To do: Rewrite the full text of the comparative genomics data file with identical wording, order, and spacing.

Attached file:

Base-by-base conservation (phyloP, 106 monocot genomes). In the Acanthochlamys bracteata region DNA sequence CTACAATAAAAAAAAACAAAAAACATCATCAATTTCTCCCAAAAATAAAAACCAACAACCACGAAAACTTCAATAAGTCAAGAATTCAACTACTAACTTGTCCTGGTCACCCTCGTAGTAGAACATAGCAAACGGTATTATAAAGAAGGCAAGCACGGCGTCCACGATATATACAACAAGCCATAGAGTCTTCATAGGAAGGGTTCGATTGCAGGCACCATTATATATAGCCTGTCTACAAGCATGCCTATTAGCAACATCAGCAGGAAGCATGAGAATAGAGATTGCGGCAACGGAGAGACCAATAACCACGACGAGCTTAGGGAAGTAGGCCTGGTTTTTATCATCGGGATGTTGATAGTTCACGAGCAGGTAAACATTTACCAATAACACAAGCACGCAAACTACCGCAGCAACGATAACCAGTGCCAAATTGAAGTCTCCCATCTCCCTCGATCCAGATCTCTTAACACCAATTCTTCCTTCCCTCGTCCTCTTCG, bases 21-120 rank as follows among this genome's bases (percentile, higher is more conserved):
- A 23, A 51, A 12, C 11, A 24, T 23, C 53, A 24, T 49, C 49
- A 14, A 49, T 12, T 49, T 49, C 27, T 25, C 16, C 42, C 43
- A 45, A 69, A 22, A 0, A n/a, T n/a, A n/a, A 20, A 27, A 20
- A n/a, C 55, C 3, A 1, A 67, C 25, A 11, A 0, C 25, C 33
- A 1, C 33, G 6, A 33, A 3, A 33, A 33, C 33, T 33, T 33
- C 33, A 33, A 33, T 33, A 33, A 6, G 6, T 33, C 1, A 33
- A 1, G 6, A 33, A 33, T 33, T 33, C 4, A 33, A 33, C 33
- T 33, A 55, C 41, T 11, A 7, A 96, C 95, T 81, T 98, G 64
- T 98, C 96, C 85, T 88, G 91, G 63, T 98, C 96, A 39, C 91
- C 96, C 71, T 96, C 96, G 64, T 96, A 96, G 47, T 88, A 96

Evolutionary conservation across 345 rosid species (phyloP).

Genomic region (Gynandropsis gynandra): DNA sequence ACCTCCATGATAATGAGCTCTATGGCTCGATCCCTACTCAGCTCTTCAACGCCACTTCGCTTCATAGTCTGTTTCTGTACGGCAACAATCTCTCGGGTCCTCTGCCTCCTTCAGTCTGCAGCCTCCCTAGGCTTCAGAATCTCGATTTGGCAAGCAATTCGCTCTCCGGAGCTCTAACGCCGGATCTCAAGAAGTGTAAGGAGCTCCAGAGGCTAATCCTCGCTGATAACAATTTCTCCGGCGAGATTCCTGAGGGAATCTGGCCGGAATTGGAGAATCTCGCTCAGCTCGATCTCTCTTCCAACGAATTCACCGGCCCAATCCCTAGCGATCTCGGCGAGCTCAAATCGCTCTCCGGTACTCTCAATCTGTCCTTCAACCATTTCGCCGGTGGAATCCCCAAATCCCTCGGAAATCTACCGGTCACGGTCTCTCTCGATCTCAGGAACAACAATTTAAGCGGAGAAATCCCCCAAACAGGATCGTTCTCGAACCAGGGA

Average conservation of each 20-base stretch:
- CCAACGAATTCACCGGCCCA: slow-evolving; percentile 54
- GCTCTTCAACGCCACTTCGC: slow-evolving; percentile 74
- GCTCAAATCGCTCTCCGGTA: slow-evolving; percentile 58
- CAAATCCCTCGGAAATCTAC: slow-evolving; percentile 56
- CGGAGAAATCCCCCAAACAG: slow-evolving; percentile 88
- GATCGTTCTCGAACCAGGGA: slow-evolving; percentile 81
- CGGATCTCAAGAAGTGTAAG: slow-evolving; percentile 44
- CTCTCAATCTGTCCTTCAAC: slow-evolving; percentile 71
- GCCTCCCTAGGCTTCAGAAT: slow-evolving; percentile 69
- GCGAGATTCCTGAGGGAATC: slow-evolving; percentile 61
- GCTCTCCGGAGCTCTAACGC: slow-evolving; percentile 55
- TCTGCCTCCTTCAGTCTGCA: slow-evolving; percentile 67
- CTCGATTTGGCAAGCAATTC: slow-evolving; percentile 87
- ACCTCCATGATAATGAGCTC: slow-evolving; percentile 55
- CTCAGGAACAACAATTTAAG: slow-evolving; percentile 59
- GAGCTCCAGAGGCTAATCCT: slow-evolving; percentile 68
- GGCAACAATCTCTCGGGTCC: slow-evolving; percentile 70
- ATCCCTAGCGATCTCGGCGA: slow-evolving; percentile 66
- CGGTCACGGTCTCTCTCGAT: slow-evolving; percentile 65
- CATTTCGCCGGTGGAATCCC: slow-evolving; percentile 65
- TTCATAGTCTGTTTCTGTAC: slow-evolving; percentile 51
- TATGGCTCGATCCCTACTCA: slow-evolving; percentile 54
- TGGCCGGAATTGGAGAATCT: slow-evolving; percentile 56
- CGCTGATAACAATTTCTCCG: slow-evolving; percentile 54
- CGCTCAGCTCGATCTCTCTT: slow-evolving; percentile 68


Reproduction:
Base-by-base conservation (phyloP, 106 monocot genomes). In the Acanthochlamys bracteata region DNA sequence CTACAATAAAAAAAAACAAAAAACATCATCAATTTCTCCCAAAAATAAAAACCAACAACCACGAAAACTTCAATAAGTCAAGAATTCAACTACTAACTTGTCCTGGTCACCCTCGTAGTAGAACATAGCAAACGGTATTATAAAGAAGGCAAGCACGGCGTCCACGATATATACAACAAGCCATAGAGTCTTCATAGGAAGGGTTCGATTGCAGGCACCATTATATATAGCCTGTCTACAAGCATGCCTATTAGCAACATCAGCAGGAAGCATGAGAATAGAGATTGCGGCAACGGAGAGACCAATAACCACGACGAGCTTAGGGAAGTAGGCCTGGTTTTTATCATCGGGATGTTGATAGTTCACGAGCAGGTAAACATTTACCAATAACACAAGCACGCAAACTACCGCAGCAACGATAACCAGTGCCAAATTGAAGTCTCCCATCTCCCTCGATCCAGATCTCTTAACACCAATTCTTCCTTCCCTCGTCCTCTTCG, bases 21-120 rank as follows among this genome's bases (percentile, higher is more conserved):
- A 23, A 51, A 12, C 11, A 24, T 23, C 53, A 24, T 49, C 49
- A 14, A 49, T 12, T 49, T 49, C 27, T 25, C 16, C 42, C 43
- A 45, A 69, A 22, A 0, A n/a, T n/a, A n/a, A 20, A 27, A 20
- A n/a, C 55, C 3, A 1, A 67, C 25, A 11, A 0, C 25, C 33
- A 1, C 33, G 6, A 33, A 3, A 33, A 33, C 33, T 33, T 33
- C 33, A 33, A 33, T 33, A 33, A 6, G 6, T 33, C 1, A 33
- A 1, G 6, A 33, A 33, T 33, T 33, C 4, A 33, A 33, C 33
- T 33, A 55, C 41, T 11, A 7, A 96, C 95, T 81, T 98, G 64
- T 98, C 96, C 85, T 88, G 91, G 63, T 98, C 96, A 39, C 91
- C 96, C 71, T 96, C 96, G 64, T 96, A 96, G 47, T 88, A 96

Evolutionary conservation across 345 rosid species (phyloP).

Genomic region (Gynandropsis gynandra): DNA sequence ACCTCCATGATAATGAGCTCTATGGCTCGATCCCTACTCAGCTCTTCAACGCCACTTCGCTTCATAGTCTGTTTCTGTACGGCAACAATCTCTCGGGTCCTCTGCCTCCTTCAGTCTGCAGCCTCCCTAGGCTTCAGAATCTCGATTTGGCAAGCAATTCGCTCTCCGGAGCTCTAACGCCGGATCTCAAGAAGTGTAAGGAGCTCCAGAGGCTAATCCTCGCTGATAACAATTTCTCCGGCGAGATTCCTGAGGGAATCTGGCCGGAATTGGAGAATCTCGCTCAGCTCGATCTCTCTTCCAACGAATTCACCGGCCCAATCCCTAGCGATCTCGGCGAGCTCAAATCGCTCTCCGGTACTCTCAATCTGTCCTTCAACCATTTCGCCGGTGGAATCCCCAAATCCCTCGGAAATCTACCGGTCACGGTCTCTCTCGATCTCAGGAACAACAATTTAAGCGGAGAAATCCCCCAAACAGGATCGTTCTCGAACCAGGGA

Average conservation of each 20-base stretch:
- CCAACGAATTCACCGGCCCA: slow-evolving; percentile 54
- GCTCTTCAACGCCACTTCGC: slow-evolving; percentile 74
- GCTCAAATCGCTCTCCGGTA: slow-evolving; percentile 58
- CAAATCCCTCGGAAATCTAC: slow-evolving; percentile 56
- CGGAGAAATCCCCCAAACAG: slow-evolving; percentile 88
- GATCGTTCTCGAACCAGGGA: slow-evolving; percentile 81
- CGGATCTCAAGAAGTGTAAG: slow-evolving; percentile 44
- CTCTCAATCTGTCCTTCAAC: slow-evolving; percentile 71
- GCCTCCCTAGGCTTCAGAAT: slow-evolving; percentile 69
- GCGAGATTCCTGAGGGAATC: slow-evolving; percentile 61
- GCTCTCCGGAGCTCTAACGC: slow-evolving; percentile 55
- TCTGCCTCCTTCAGTCTGCA: slow-evolving; percentile 67
- CTCGATTTGGCAAGCAATTC: slow-evolving; percentile 87
- ACCTCCATGATAATGAGCTC: slow-evolving; percentile 55
- CTCAGGAACAACAATTTAAG: slow-evolving; percentile 59
- GAGCTCCAGAGGCTAATCCT: slow-evolving; percentile 68
- GGCAACAATCTCTCGGGTCC: slow-evolving; percentile 70
- ATCCCTAGCGATCTCGGCGA: slow-evolving; percentile 66
- CGGTCACGGTCTCTCTCGAT: slow-evolving; percentile 65
- CATTTCGCCGGTGGAATCCC: slow-evolving; percentile 65
- TTCATAGTCTGTTTCTGTAC: slow-evolving; percentile 51
- TATGGCTCGATCCCTACTCA: slow-evolving; percentile 54
- TGGCCGGAATTGGAGAATCT: slow-evolving; percentile 56
- CGCTGATAACAATTTCTCCG: slow-evolving; percentile 54
- CGCTCAGCTCGATCTCTCTT: slow-evolving; percentile 68